The Springfield Theatre Center’s production of Spring Awakening was remarkable, emotionally draining, and a must-see at The Hoogland Center for the Arts. While this show in particular features a small cast, the presentation felt larger than life with a diverse collection of incredibly talented individuals, including recent UIS graduate Sherri Mitchell. One aspect in particular that felt extremely personal and well-structured was the choreography that was crafted alongside the story.
Each movement felt visceral and connected back to the idea of intimacy and touch that is so deeply threaded throughout the story. Spring Awakening deals with a lot of uncomfortable and emotional issues, and therefore demands a lot from its actors. The cast did not disappoint and was able to illustrate a tragically beautiful story about the difficulties surrounding sexual identity/ expression, love, and trying to grow up as a confused young teen.
Spring Awakening takes place in 19th century Germany and tackles a variety of difficult subjects like suicide, abuse, rape, depression, abortion, and the continual struggle surrounding the exploration and understanding of one’s sexuality. Through its consideration of each of these issues, the show teaches audiences the danger of censoring young people from inevitable issues they will face later in life.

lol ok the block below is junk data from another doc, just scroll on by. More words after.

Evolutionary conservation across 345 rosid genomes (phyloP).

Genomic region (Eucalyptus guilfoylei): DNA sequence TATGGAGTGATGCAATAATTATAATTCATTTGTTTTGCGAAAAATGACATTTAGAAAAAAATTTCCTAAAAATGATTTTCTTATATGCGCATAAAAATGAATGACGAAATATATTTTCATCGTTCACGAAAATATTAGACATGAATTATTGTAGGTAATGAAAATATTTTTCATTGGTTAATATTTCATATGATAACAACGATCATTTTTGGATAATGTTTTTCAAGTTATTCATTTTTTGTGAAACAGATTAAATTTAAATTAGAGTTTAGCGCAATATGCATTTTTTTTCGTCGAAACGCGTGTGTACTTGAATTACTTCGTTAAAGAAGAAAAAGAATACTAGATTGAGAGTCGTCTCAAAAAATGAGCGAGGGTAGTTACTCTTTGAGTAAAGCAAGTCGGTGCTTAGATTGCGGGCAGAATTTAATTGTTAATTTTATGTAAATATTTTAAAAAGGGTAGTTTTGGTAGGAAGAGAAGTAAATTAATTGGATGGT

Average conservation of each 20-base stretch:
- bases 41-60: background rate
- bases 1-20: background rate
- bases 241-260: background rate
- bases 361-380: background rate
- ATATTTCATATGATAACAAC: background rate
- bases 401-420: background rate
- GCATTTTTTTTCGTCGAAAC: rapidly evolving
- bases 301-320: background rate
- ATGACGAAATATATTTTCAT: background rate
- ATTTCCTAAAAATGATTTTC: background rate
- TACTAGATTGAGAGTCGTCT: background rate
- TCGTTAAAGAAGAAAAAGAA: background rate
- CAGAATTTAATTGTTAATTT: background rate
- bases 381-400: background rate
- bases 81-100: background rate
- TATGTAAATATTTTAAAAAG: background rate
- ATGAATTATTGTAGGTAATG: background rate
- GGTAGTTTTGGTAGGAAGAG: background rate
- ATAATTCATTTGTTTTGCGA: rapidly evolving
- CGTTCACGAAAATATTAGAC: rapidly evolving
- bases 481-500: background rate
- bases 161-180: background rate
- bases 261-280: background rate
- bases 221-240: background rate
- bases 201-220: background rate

The main character, Wendla, is unaware of where children come from and uninformed about sex in general, despite asking her mother many times about it. When she falls in love with a childhood friend, Melchior, she is unsure how to navigate the relationship and her sexual urges. Later on in the play, she is coerced into having sex with Melchior, who is very familiar with sex and sexuality, and takes advantage of her ignorance whether or not he recognizes it. She later becomes pregnant, unware that it could be a consequence of having sex, and dies after receiving a botched abortion at the request of her mother.While this show takes place in a world that feels unfamiliar and far away from today’s reality, it is now more important than ever for young people to watch this musical.
Spring Awakening teaches audiences that it is not only imperative, but also completely normal, to talk about things that seem uncomfortable in order to learn and to educate each other. While the show was very